View and download In Other Words by Mona maroc-evasion.info on DocDroid. In Other Words A coursebook on translation Mona Baker London and New York First published by Routledge 11 New Fetter Lane, London EC4P 4EE. Words. IN other. Na coursebook on translation. MONA BAKER In Other Words examines various areas of language, ranging from the meaning of single words.
|Language:||English, Spanish, French|
|Distribution:||Free* [*Registration needed]|
In Other Words is the definitive coursebook for students studying translation. Assuming no knowledge of foreign languages, it offers both a practical and theo-. Baker, Mona. In Other Words,. London: Routledge, p. Baker's In Other Words provides a general view of translation for teachers and students of the. In Other Words, 2nd edition – by Mona Baker. Routledge. End of Chapter Exercises- Chapter 3. 1. Choose one English word and find its first dictionary.
Disadvantage:- paraphrase does not have the status of a lexical item and therefore cannot convey expressive, evoked or any other associated meanings- awkward to use because it involves filling one-item slot with an explanation consisting of several items. There are many kinds of trees, shrubs and herbal plants that are preciously regarded by European gardens. There is no easy way of translated tagged, as in tagged teabags, into Arabic without going into lengthy explanations which would clutter the text.
An illustration of a tagged teabag is therefore used instead of a paraphrase.
This happens when a source- language collocation appears to be familiar because it corresponds in form to a common collocation in the target language. In , he had approached the industrialist Robert O. Anderson under the cover of a commission agent. The industrialist had been struck by his appearance as someone with modest means.
Anderson was therefore astonished by his sudden acquisition of a considerable fortune. So, the translator misinterpreted the source collocation and communicated the wrong meaning in the TT. This idea cannot always be achieved.
Translation often involves a tension — a difficult choice between what is typical and what is accurate. But hard drinks refers only to spirits in English, for example whisky, gin, and brandy. It does not include other alcoholic drinks such as beer, lager, or sherry. The Arabic collocation, however, refers to any alcoholic beverage. The collocation suggests disapproval. If the cultural setting of the source and target languages are significantly different, there will be instances when the source text will contain collocations which convey what to the target reader would be unfamiliar associations of ideas.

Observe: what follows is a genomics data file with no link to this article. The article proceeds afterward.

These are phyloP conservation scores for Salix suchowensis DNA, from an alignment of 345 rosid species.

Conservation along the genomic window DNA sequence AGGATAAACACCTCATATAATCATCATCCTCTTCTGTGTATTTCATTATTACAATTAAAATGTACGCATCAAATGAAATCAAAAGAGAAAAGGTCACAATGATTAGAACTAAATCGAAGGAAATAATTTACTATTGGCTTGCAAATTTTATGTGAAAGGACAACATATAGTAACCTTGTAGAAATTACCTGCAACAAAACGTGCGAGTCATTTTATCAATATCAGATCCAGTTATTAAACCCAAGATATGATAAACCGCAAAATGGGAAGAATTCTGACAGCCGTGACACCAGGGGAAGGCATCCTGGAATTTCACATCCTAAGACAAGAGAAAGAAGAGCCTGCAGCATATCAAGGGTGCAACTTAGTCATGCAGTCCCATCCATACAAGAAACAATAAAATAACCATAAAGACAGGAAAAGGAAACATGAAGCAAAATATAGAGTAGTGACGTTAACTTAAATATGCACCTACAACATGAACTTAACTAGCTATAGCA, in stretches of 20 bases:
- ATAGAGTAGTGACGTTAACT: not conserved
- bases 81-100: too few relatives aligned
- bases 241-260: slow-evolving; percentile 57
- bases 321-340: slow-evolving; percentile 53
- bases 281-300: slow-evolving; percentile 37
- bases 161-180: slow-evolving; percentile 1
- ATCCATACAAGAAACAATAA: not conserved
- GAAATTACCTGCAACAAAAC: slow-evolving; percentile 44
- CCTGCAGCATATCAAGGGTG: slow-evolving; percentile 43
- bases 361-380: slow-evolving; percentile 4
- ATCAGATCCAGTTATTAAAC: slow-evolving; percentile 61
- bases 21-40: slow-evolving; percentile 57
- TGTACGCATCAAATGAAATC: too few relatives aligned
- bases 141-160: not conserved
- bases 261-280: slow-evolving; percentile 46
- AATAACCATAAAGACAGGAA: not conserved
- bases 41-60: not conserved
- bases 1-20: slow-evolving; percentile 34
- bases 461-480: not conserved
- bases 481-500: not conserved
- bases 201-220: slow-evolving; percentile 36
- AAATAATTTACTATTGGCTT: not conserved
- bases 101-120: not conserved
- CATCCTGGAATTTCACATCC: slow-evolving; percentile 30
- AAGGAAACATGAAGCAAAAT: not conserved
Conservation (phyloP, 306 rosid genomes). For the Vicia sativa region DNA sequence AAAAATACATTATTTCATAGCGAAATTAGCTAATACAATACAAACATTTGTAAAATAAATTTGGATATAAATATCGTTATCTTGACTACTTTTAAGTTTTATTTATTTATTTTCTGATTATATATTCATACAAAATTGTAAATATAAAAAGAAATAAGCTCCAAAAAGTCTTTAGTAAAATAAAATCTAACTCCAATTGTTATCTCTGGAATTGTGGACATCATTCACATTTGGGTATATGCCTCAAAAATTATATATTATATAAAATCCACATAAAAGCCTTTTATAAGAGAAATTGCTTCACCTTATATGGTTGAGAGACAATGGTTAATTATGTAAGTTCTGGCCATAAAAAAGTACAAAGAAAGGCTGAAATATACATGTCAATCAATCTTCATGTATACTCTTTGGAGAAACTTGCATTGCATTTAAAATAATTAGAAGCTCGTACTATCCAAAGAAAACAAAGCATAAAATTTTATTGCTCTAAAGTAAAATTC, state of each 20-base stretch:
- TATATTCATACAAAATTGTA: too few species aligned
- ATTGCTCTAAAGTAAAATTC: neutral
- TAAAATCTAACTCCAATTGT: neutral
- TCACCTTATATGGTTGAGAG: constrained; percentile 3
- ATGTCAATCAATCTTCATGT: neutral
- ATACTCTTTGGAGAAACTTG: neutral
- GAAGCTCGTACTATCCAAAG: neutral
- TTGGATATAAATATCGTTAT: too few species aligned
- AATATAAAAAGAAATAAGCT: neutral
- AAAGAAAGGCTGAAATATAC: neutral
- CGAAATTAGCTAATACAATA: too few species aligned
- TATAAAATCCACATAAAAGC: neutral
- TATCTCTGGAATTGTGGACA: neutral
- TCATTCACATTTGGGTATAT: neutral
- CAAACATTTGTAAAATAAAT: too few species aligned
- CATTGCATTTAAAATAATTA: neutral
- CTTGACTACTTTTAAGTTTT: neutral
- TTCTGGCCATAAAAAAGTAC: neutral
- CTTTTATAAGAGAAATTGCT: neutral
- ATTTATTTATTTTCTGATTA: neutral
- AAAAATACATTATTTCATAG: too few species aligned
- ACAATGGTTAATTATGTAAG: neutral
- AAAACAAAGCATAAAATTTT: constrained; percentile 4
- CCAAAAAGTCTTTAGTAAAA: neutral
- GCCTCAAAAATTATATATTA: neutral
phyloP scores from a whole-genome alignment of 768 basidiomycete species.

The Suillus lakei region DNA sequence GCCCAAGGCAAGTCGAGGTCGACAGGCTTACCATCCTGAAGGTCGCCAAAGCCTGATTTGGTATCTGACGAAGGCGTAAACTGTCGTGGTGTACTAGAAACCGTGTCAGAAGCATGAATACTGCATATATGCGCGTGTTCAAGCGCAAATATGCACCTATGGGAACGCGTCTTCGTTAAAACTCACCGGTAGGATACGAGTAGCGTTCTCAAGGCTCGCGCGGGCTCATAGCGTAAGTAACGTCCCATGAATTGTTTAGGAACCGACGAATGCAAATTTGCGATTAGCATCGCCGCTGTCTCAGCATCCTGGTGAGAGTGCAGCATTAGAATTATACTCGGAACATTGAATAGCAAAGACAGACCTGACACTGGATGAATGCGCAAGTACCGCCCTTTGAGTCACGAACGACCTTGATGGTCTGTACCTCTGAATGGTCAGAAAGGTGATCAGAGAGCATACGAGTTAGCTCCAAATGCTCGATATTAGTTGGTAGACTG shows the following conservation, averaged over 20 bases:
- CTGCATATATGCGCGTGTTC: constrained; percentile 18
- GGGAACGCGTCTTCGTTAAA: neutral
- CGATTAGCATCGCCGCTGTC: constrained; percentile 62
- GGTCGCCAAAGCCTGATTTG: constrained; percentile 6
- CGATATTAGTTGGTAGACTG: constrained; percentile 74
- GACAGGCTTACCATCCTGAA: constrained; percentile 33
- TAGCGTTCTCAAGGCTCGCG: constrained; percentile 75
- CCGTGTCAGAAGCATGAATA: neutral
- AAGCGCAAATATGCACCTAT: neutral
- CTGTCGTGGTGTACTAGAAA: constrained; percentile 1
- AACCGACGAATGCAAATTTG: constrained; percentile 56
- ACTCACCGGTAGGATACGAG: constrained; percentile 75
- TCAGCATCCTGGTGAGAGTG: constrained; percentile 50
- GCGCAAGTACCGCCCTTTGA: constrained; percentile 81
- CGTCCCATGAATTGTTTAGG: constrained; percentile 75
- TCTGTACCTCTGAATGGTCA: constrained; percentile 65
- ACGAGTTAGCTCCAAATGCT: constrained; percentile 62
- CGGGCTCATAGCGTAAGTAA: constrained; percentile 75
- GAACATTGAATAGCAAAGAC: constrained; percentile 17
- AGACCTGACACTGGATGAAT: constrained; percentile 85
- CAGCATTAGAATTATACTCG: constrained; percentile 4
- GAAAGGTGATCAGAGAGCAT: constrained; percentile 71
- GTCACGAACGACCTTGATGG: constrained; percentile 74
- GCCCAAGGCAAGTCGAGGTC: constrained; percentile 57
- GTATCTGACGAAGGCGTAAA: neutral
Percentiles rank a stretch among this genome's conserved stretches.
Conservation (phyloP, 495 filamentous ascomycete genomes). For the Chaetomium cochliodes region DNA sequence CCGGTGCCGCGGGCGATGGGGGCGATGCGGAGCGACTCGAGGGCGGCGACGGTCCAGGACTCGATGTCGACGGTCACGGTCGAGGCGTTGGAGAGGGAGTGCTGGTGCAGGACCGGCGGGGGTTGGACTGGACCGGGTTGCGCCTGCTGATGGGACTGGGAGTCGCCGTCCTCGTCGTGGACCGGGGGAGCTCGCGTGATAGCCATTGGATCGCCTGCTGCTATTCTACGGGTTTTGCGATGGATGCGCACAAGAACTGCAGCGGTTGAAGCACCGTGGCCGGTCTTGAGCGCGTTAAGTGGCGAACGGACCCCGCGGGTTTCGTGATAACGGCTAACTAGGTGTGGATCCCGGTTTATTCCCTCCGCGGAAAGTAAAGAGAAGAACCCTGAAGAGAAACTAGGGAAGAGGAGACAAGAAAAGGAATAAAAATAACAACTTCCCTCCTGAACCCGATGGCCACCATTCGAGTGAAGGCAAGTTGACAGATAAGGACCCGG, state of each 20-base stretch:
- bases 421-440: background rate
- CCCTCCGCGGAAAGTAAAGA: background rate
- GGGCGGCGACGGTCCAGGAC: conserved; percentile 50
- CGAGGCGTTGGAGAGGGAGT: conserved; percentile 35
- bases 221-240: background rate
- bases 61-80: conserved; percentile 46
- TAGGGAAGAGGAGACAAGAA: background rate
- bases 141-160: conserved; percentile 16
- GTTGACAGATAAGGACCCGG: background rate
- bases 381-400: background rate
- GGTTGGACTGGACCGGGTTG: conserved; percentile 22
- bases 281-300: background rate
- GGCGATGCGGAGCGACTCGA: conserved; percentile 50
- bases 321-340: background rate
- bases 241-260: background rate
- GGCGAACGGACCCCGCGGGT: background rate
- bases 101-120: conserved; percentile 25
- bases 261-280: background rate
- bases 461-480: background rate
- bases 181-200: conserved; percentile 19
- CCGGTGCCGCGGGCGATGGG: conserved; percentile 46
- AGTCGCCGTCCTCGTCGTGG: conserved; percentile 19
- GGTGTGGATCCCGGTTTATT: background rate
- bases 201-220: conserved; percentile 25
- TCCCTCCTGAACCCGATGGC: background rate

They point to concepts that are not accessible to the target reader. Russian has no equivalent collocations. Furthermore, the political and social setting of Russian makes it potentially offensive to draw a distinction between better-known and lesser-known languages, or major and minor languages.
Ideally, the translation of a marked collocation will be similarly marked in the target language. These have no equivalents in Arabic formal correspondence. The same mismatch occurs in relation to French and several other languages.
It is not the specific items an expression contains but rather the meaning it conveys and its association with culture-specific contexts which can make it untranslatable or difficult to translate.
Both expressions convey the same meaning, namely: to supply something to someone who already has plenty of it Grauberg, It has strong political connotations and can, in certain contexts, be interpreted as expressing complementary rather than contradictory points of view.
Sayers demonstrated all the advantages of the amateur private eye. As a wealthy dilettante he was able to pursue the clues without the boring necessity of earning a living. In Other Words: Mona Baker Publisher: This best-selling textbook written by Mona Baker, a leading international figure in translation studies, is the essential coursebook for any student studying in this field.
The second edition has been fully revised to reflect recent developments in the field and incorporates: Allow this favorite library to be seen by others Keep this favorite library private. Find a copy in the library Finding libraries that hold this item Electronic books Additional Physical Format: Print version: Material Type: Document Document Type: Mona Baker Find more information about: Mona Baker. Reviews Editorial reviews. User-contributed reviews Add a review and share your thoughts with other readers.
Be the first. Add a review and share your thoughts with other readers. Similar Items Related Subjects: Linked Data More info about Linked Data. Primary Entity http: CreativeWork , schema: Book , schema: Introduction; Chapter 2: Equivalence at word level; Chapter 3: Equivalence above word level; Chapter 4: Grammatical equivalence; Chapter 5: Textual equivalence: Pragmatic equivalence; Chapter 8: Beyond equivalence: Intangible ;.
You may want to illustrate differences in vocabulary items. The panda is something of a zoological mystery. Helps us to understand the differences between the LOTE and English and the particular challenges faced by the translator or interpreter Allows us to compare a the original if it is in English or the English translation in with the backtranslation Example from [Baker In reality equivalence is relative because languages express meaning and divide the world up in different ways.
Key skill: The panda may be called a riddle in zoology.
Translate the following into your LOTE and provide a back translation. Flag for inappropriate content. Related titles. Nida E. Taber C.
Exploring Translation Theories by Pym Chapter 1. Christiane Nord - Translation as a Purposeful Activity. Jump to Page.
Search inside document. Advanced Theory of Translating and Interpreting Week 1 1.
Introduction to the Course 1. Nita Tatiana.